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I’ve been doing an informal survey of how parents deal with the Santa Question: Is he real? I was surprised at how sensitive a subject this is. Some people were adamant that telling kids Santa is real is the same as outright lying. These folks also expressed concern about perpetrating a myth about a strangely dressed man breaking into the house and eating the cookies. They thought that could be potentially disturbing for children, even though he’s bringing in gifts instead of stealing them.
Others didn’t take such a hard line and thought the joy they and their children shared through the “whole Santa experience,” was worth the small amount of deception required to carry it off. Others felt like Santa provides a valuable life lesson that teaches children they don’t get to know everything about the grown up world while their little and they should be happy about that. Still others say it’s a great way to allow kids full power over their imaginations and a way to encourage them to fully experience the magic of the season. My take on the Santa question is this: Santa is 100% real.
Since many of you who are pregnant now or just had a baby have never been Santa before, never filled a stocking or made reindeer food (dry oatmeal mixed with cake sprinkles and glitter) to sprinkle in the snow on Christmas Eve, you may not have established your Santa policy yet. Maybe you’re in the camp that vows you’ll never utter a single word other than the absolute truth to your child. I think that’s admirable and idealistic if maybe a little impractical and lacking in imagination (by that I mean, you have no idea what you might find yourself fibbing about in the near future, like what you and Daddy were doing behind that closed door during naptime).
Maybe you’re one who’ll go all out, rent the Santa suit, hire an actor to play the jolly old elf and give your child every gift on her wish list. Maybe you’re unfamiliar with the Santa tradition and wonder what the heck those crazy Americans are up to? It’s the same thing parents all over the world are doing as Father Christmas, Pere Noel, Papa Noel, Julenissen, Pai Natal, Swiety Mikolaj and Ded Moroz. We’re passing along a tradition of indulging our children with gifts and loving every minute of their anticipation and excitement right along with them.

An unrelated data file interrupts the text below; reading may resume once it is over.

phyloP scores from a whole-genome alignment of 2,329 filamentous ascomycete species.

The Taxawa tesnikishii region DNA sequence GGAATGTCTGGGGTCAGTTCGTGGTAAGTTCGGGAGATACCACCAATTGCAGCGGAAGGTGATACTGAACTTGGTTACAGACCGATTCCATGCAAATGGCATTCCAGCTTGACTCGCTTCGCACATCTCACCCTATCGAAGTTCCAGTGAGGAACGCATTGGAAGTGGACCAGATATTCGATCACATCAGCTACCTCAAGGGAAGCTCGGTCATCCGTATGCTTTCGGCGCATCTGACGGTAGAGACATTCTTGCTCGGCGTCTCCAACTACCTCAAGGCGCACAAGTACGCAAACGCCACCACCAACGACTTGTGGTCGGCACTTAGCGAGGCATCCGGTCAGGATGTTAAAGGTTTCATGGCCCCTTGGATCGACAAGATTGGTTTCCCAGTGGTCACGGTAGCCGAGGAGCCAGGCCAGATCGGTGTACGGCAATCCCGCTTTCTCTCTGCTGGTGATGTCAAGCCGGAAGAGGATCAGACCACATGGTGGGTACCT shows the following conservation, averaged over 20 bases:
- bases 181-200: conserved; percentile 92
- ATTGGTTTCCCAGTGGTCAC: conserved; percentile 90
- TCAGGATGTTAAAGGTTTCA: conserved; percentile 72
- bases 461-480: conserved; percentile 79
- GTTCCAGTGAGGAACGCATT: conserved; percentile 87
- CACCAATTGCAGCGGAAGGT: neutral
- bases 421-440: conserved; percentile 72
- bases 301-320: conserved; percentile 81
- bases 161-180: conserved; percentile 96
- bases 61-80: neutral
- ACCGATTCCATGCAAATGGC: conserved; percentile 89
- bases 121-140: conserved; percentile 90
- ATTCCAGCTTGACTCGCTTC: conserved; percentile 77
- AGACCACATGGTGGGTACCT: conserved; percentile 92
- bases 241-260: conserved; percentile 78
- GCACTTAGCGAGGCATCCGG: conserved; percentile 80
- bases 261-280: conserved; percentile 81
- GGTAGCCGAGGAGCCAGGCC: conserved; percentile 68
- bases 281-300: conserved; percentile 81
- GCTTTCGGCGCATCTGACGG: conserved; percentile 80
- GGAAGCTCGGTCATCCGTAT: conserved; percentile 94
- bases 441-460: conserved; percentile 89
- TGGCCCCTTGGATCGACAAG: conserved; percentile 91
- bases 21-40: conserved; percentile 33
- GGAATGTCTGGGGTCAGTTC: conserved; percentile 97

That’s why I say Santa is real. Santa is a tradition passed along from generation to generation all over the world. Santa has history, mystery and spirit along with practical techniques for instilling wonder at the marvels that surround us. Plus, it motivates a code of behavior (naughty versus nice) for children who are wide open to believing that there are real benefits to doing the right thing.
Need proof that Santa is real? The evidence is right there on Christmas morning. Somebody puts those presents out on Christmas Eve. Somebody planned, purchased, made and hid those fabulous toys and goodies. Somebody ate the cookies, drank the milk and left bite marks in the reindeer’s carrot. Somebody who knows when they are sleeping, who knows when they’re awake, who knows if they’ve been bad or good so… As any new parent can attest, they know exactly when their child is finally asleep and just how early and often they wake. They know when they’ve been kind, generous, loving and giving and they know just as well when they’ve been mischievous, obnoxious and downright naughty. They know that no matter what they’ve been like this year, they deserve some presents just because they’re beloved children and we want them to be happy. Who knows this stuff better than Santa? Parents. Sure it requires a degree of faith and suspending disbelief, but don’t worry, you can do it. You can be Santa too, if you just believe.
What about the lying? Life is full of mysteries and none of us get to know all the answers. There’s a big wide range of truths out there and if some of it involves receiving much-wanted gifts and wonderful surprises via a little bit of magic, then so be it. In a way, it’s a little like pregnancy, isn’t it? Will that baby fit through your chimney or will he have to go through the roof? And even though you know exactly where the gift that is your child came from, you still have to wonder: why this child, at this time, to these parents, in this life? There’s some magic there. Allow your imagination some freedom and believe in all the good things in life that come from mysterious sources. Happy Holidays.
Jeanne Faulkner, R.N., lives in Portland, Oregon with her husband and five children. Got a question for Jeanne? E-mail it to firstname.lastname@example.org and it may be answered in a future blog post.
This Fit Pregnancy blog is intended for educational purposes only. It is not intended to replace medical advice from your physician. Before initiating any exercise program, diet or treatment provided by Fit Pregnancy, you should seek medical advice from your primary caregiver.